Agusti Villaronga’s adjustment of a praised “grimy realist” novel takes viewers on an immersively obscene voyage through Old Havana.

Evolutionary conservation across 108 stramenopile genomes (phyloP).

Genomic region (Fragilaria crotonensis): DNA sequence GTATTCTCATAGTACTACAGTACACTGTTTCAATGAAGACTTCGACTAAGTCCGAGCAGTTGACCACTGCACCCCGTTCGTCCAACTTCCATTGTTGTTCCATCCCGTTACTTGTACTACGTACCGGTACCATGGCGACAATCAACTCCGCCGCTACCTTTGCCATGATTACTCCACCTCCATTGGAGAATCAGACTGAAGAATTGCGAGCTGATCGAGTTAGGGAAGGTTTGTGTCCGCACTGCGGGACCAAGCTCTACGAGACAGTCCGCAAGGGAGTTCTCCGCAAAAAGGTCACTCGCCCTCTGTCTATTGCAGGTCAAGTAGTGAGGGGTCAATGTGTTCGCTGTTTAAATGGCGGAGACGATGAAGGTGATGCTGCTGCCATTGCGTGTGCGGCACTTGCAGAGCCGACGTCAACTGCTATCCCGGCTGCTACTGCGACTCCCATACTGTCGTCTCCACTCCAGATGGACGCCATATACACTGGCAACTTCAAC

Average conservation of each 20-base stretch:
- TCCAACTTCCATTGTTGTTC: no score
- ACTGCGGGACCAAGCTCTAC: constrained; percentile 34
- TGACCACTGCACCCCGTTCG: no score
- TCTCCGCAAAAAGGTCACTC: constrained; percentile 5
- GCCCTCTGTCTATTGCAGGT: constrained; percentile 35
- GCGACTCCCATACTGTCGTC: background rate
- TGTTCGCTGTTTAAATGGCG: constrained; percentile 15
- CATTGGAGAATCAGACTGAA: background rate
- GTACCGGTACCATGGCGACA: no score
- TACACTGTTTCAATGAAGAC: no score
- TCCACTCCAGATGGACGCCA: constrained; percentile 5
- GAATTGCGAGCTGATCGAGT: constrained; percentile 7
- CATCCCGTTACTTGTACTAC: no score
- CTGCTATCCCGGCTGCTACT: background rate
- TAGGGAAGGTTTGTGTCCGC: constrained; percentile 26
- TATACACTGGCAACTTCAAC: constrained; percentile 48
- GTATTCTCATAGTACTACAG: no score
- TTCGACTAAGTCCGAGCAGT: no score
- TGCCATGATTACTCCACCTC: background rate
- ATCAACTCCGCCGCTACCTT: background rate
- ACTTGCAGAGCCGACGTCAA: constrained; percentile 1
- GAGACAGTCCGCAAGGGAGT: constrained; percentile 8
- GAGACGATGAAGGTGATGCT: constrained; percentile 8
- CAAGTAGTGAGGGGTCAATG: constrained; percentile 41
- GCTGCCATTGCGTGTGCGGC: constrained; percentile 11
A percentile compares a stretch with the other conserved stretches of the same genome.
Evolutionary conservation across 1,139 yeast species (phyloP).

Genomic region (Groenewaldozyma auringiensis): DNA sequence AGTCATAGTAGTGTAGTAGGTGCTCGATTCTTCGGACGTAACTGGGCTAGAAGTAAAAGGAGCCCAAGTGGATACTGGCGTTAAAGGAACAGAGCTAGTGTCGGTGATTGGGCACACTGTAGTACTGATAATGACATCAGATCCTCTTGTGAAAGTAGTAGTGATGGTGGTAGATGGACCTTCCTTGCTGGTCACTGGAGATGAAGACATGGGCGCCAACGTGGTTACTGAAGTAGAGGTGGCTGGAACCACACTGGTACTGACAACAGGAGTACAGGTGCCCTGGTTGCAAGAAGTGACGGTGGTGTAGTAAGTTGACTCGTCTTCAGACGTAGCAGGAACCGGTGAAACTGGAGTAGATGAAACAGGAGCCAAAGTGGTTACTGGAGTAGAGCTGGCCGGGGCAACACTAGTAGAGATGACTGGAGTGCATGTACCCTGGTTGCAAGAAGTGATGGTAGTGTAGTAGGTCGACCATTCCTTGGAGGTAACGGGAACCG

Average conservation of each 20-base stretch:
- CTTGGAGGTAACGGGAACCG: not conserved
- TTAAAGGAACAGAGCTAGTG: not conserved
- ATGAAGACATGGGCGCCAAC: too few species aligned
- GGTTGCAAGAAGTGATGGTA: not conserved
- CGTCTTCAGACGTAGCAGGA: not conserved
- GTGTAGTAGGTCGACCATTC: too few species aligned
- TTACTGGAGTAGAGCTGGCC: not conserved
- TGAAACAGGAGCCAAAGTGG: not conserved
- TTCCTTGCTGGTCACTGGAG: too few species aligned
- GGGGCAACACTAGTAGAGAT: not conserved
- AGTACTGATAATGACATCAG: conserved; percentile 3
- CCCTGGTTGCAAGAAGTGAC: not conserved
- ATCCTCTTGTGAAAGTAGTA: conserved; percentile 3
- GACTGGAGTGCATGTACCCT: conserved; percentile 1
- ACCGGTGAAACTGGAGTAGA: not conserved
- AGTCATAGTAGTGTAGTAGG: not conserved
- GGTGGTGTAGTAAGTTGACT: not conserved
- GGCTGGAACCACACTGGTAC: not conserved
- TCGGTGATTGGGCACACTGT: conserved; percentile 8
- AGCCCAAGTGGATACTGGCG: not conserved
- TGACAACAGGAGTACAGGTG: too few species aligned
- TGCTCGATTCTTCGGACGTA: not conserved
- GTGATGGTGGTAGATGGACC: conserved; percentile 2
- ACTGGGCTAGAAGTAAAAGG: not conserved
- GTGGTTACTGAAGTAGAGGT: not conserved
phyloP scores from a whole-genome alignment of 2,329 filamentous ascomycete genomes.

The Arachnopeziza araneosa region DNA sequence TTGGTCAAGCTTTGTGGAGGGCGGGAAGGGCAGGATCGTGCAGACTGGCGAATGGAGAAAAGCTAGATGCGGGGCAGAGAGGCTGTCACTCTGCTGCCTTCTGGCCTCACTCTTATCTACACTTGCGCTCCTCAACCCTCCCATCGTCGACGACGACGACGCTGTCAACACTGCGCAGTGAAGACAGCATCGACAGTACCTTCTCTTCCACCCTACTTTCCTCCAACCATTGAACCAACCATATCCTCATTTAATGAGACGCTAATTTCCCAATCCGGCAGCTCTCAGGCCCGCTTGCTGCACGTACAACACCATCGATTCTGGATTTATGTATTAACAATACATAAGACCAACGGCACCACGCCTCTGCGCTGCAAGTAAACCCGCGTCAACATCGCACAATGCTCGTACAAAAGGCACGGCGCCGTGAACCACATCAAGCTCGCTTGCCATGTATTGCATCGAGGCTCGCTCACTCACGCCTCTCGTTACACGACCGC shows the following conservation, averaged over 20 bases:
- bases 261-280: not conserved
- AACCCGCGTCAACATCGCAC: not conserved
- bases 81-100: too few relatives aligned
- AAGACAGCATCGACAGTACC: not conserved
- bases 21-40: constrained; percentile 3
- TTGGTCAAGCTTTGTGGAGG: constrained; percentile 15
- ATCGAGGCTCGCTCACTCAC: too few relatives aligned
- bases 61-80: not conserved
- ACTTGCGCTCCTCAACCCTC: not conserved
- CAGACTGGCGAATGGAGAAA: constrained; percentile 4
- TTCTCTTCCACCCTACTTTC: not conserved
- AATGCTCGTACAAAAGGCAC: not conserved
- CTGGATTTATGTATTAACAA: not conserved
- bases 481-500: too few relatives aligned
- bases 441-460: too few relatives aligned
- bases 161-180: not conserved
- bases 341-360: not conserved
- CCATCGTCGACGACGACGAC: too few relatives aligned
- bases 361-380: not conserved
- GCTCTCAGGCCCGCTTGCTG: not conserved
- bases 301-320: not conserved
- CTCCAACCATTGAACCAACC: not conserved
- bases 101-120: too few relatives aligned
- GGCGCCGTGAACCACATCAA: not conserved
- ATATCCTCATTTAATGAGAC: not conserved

A lady is lethally shocked, her upset child bounced to his passing, an elderly witness kicks the bucket of a heart assault, while a horndog youngster unfairly bites the bullet for the greater part of this. Furthermore, that is just in the initial five minutes of “The King of Havana,” a shamelessly torrid urban drama that will delight or repulse viewers or, perhaps, both with its forthright. up-in-your-face abundance. Adjusted from a territorially well known novel by Pedro Juan Gutierrez, Cuba’s driving light of purported “messy authenticity,” Spanish helmer Agusti Villaronga’s ready, classless film conveys the soil (in all faculties of the word) in spades.